Cross environment testing is viewed as a tedious and repetitive task and is generally a challenge to accommodate within an agile life cycle. In my recent guest post for Gurock, I showcased my own experience in an agile release wherein we created a strategy for coverage of a number of test environments to support.
Using simple steps, discussions, base-lining and agreement within the scrum team, we created a scalable interoperability test strategy which was later supplemented with automation and other tools. In this article I have talked about-
Want to Outsource your testing? Here are my “5 tips to manage your outsourced testing”
I have begun collaborating with PractiTest and with the help of Rachel, my article has now been published @PractiTest Learning Center.
In this article I have discussed about the practical risks for teams that outsource their testing efforts. I have brought forward 5 key tips and tricks to manage their outsourced software testing along with team and people issues as follows:
“5 Ways DevOps complements Agile” – As an industry practitioner who has worked in agile for almost a decade now, I have always seen DevOps as a friend and an extension of agile. Using this article I have tried to put across my view on how this handshake between developers and operations personnel works in favor of bridging the gap from software creation to software delivery.-
Continuing the discussion on the Hawaii Missile Alert which made headlines in January 2018 and turned out to be a false alarm and ended up raising panic amongst almost a million people of the state all for nothing, (read here for detailed report) I would like to bring back the focus on implications of poor software design leading to such human errors.
Better software design is aimed at making the software easier to use, fit for its purpose and improving the overall experience of the user. While software design focuses on making all features easily accessible, understandable and usable, it also can be directed at making the user aware of all possibilities and implications before performing their actions. Certain actions, if critical, can and should be made more discrete than the others, may have added security or authorisations and visual hints indicating their critical nature.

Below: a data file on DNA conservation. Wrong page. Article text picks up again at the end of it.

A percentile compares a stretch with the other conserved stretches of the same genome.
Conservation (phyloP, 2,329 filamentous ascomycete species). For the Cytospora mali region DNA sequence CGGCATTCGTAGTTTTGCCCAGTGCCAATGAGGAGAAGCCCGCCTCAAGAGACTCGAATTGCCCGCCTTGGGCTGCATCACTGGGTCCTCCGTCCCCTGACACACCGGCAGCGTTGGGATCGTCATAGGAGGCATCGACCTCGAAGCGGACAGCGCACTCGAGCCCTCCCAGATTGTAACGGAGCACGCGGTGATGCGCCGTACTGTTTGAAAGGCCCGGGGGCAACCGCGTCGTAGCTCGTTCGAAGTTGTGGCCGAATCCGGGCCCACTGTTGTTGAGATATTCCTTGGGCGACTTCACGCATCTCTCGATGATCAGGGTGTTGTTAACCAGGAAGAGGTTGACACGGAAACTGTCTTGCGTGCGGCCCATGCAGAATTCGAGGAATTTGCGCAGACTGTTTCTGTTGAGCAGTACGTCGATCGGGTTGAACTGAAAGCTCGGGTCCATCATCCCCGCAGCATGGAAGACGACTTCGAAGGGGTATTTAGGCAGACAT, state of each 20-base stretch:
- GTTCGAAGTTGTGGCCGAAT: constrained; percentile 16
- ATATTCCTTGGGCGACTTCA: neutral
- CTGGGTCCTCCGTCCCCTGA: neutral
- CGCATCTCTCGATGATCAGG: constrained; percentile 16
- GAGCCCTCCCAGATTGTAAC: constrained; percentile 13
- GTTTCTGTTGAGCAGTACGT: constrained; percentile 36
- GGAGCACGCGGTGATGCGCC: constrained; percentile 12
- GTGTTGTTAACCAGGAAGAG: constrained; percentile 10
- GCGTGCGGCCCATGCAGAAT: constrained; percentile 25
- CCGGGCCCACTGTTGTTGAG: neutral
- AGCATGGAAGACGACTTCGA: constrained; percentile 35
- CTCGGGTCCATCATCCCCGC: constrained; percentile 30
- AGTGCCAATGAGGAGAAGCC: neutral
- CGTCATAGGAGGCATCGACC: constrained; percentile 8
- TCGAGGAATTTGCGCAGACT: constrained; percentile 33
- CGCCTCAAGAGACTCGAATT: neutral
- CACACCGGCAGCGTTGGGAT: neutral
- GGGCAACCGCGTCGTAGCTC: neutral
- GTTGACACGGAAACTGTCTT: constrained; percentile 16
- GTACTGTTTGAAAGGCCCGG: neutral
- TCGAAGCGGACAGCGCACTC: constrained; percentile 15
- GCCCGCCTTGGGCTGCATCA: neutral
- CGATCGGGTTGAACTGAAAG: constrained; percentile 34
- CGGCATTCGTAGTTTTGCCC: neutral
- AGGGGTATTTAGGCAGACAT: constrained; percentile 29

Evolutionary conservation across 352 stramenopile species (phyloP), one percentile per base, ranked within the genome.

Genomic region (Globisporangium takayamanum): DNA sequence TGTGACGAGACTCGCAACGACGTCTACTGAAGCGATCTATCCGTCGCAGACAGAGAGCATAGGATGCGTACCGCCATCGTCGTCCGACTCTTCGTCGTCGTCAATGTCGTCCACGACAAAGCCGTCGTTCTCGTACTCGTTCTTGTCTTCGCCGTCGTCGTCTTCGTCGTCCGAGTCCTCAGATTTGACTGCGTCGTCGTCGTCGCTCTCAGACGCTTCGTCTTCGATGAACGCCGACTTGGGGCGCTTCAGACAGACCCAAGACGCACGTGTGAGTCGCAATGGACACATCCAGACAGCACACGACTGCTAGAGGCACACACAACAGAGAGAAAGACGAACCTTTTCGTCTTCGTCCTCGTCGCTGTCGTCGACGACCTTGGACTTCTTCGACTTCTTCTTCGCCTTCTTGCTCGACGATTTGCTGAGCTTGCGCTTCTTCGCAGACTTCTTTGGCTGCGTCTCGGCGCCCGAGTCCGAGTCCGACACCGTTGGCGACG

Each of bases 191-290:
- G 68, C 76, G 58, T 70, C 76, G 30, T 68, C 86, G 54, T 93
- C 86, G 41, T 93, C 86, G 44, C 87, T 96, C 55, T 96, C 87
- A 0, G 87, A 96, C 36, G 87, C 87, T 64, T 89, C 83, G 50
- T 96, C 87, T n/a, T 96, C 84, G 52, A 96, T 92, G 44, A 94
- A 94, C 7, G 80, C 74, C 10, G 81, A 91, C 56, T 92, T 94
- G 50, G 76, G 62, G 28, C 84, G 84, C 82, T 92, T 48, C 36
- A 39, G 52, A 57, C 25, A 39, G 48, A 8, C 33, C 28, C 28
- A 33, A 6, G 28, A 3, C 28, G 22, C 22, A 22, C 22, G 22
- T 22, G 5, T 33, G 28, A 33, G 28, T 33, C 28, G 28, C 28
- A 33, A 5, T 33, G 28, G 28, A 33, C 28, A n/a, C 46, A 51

Some of the best designers at freelancer.com came together to brainstorm ideas for better software design and to revamp the Hawaii government’s inept designs. They ran a contest amongst themselves to come up with the best designs that could avoid such a fiasco in future.
Sarah Danseglio, from East Meadow, New York, took home the $150 grand prize, while Renan M. of Brazil and Lyza V. of the Philippines scored $100 and $75 for coming in 2nd and 3rd, respectively.
Here is a sneak peek into how they designed the improved system :Read More »
Here is my experience report on using Tours in my testing project-
WHAT ARE TOURS —
In testing, a tour is an exploration of a product that is organized around a theme. Tours bring structure and direction to exploration sessions, so they can be used as a fundamental tool for exploratory testing. They’re excellent for surfacing a collection of ideas that you can then further explore in depth one at a time, and they help you become more familiar with a product—leading to better testing.
I had just started working with a new product, a web-based platform that was a fairly complex system with a large number of components, each with numerous features. Going into each component and inside every feature would take too much time; I needed a quick, broad overview and some feedback points I could share as queries or defects with my team.
I realized my exploration of the application would need some structure around it. Using test sessions and predefined charters, I could explore set areas and come back with relevant observations—I had discovered tours.
Cem Kaner describes tours as an exploration of a product that is organized around a theme. Tours help bring structure and a definite direction to exploration sessions, so they can be used as a fundamental tool for exploratory testing.
Tours are excellent for surfacing a collection of ideas that you can then further explore in depth one at a time. Tours testing provides a structure to the tester on the way they go about exploring the system, so they can have a particular focus on each part and not overlook a component. The structure is combined with a theme of the tour, which provides a base for the kind of questions to ask and the type of observations that need to be made.
In the course of conducting a tour, testers can find bugs, raise questions, uncover interesting aspects and features of the software, and create models, all done on the basis of the theme of the tour being performed.
Let’s discuss some common types of tours that are useful for testers and look at some examples.
Software impacts human lives – let us put more thought into it!
Here is what happened and my take on how software design may have been partly responsible and could be improved >>